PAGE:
HELSUS welcomes international research visitors, who contribute to the intellectual community and the interdisciplinary research done within HELSUS.
Seona Candy is a research fellow with the Melbourne Sustainable Society Institute at the University of Melbourne in the areas of food and urban systems. Her earlier research work used scenario modelling to link land and resource use with food consumption at a national level on an Australian Research Council Linkage project, titled 'Modelling policy interventions to protect Australia's food security in the face of environmental sustainability challenges’ (LP120100168), and at a city level as a joint chief investigator of the first phase of the Foodprint Melbourne Project funded by the Lord Mayor's Charitable Foundation.
More recently, she has been involved in two projects funded by the Cooperative Research Centre for Low Carbon Living. The recently completed Visions and Pathways 2040 (VP2040) project was concerned with developing visions, scenarios and pathways for transitioning to low-carbon in Australian cities. The ongoing Future Cities Distributed Infrastructure (FCDI) Project aims to identify opportunities across Melbourne where critical infrastructure services like energy, food, water and waste can be delivered in a way that is more distributed to reduce carbon emissions, improve urban resilience and transform cities.
She is currently working at HELSUS in collaboration with Dr Katriina Soini at LUKE as a visiting researcher on a project investigating the role of distributed food systems in post-carbon resilient cities. It forms part of the broader FCDI project, bringing together aspects of critical infrastructure, ecosystem services and urban planning from a food systems perspective.
Tahnee Prior is a Ph.D. Candidate in Global Governance at the Balsillie School of International Affairs, University of Waterloo, as well as a visiting researcher at the Helsinki Institute for Sustainability Science in Finland and the International Institute for Applied Systems Analysis in Laxenburg, Austria. She holds a Pierre Elliott Trudeau Foundation Scholarship and Vanier Canada Graduate Scholarship.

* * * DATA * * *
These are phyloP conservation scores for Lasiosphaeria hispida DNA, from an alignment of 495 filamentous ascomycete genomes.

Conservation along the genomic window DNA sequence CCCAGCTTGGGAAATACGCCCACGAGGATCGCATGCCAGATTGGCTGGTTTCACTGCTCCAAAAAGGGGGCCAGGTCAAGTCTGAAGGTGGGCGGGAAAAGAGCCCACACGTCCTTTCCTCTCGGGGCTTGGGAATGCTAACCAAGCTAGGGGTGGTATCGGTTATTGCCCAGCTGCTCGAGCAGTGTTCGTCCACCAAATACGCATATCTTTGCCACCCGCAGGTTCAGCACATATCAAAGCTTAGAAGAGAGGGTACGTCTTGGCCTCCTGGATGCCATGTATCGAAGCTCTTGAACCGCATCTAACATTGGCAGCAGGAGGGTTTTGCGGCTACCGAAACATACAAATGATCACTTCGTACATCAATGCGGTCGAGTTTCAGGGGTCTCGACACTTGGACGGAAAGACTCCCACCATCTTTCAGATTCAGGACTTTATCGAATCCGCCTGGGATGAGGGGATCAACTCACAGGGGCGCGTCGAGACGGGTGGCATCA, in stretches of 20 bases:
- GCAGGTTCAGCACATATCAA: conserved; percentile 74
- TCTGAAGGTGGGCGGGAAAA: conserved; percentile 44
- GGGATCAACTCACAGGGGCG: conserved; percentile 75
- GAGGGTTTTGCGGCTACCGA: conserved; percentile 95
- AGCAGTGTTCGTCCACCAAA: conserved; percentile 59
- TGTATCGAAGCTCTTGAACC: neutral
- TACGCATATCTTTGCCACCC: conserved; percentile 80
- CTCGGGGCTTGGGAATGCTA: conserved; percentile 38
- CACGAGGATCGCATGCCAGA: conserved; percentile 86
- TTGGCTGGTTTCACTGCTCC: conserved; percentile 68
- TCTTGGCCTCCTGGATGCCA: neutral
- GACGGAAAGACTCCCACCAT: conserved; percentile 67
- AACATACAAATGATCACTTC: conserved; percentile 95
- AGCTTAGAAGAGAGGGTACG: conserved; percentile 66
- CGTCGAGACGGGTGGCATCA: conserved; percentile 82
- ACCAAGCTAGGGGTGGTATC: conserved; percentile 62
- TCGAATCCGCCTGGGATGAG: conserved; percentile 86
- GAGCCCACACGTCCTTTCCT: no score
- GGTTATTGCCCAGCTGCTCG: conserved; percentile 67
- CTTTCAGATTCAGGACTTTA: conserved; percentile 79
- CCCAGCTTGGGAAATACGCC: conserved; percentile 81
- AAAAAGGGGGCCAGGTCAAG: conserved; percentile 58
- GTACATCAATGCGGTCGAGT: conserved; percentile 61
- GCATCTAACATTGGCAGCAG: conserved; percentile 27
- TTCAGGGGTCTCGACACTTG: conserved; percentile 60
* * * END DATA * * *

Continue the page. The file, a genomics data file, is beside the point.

Her doctoral work in global environmental governance examines the role of legal systems in maintaining or preventing our ability to adapt to rapidly changing and complex environments, like the Arctic. Together with colleagues at the University of Lapland and the University of Helsinki, Tahnee is co-organizing a NordForsk-funded event titled "Women of the Arctic" at the 2018 UArctic Congress in Helsinki. She has also written on gender and the circumpolar North as a team member of a Finnish Academy project on “Human Security as a Promotional Tool for Societal Security in the Arctic” and as a contributing author to the 2016 Arctic Resilience Report.
Previously, she was the lead author of a Finnish Foreign Ministry project at the intersection of gender, climate change, and human rights. In 2016, Tahnee was humbled to land on Corporate Knight’s #30under30 list of Sustainability Leaders in Canada.
You can follow her on Twitter @tahnsta.
Laura Verbrugge is a postdoctoral researcher in the Water Engineering and Management Group at the University of Twente (The Netherlands). She was awarded a Frye Stipendium award for her PhD thesis ‘Going global: perceiving, assessing and managing biological invasions’ in 2014. She is a member of the Management Committee of the COST Action CA17122 on Citizen Science and Invasive Alien Species (IAS) and the International Association for Open Knowledge on IAS (INVASIVESNET).
Her present work focuses on public perceptions of river landscapes and knowledge co-production processes in transdisciplinary settings. Her research is part of the RiverCare program (2014-2019) funded by TTW-NWO (2014-2019) that aims to improve the design and maintenance of river interventions by investigating their biophysical and social impacts.
She is working at HELSUS to develop new collaborations within the Faculty of Agriculture and Forestry and the Environmental Policy Research Group.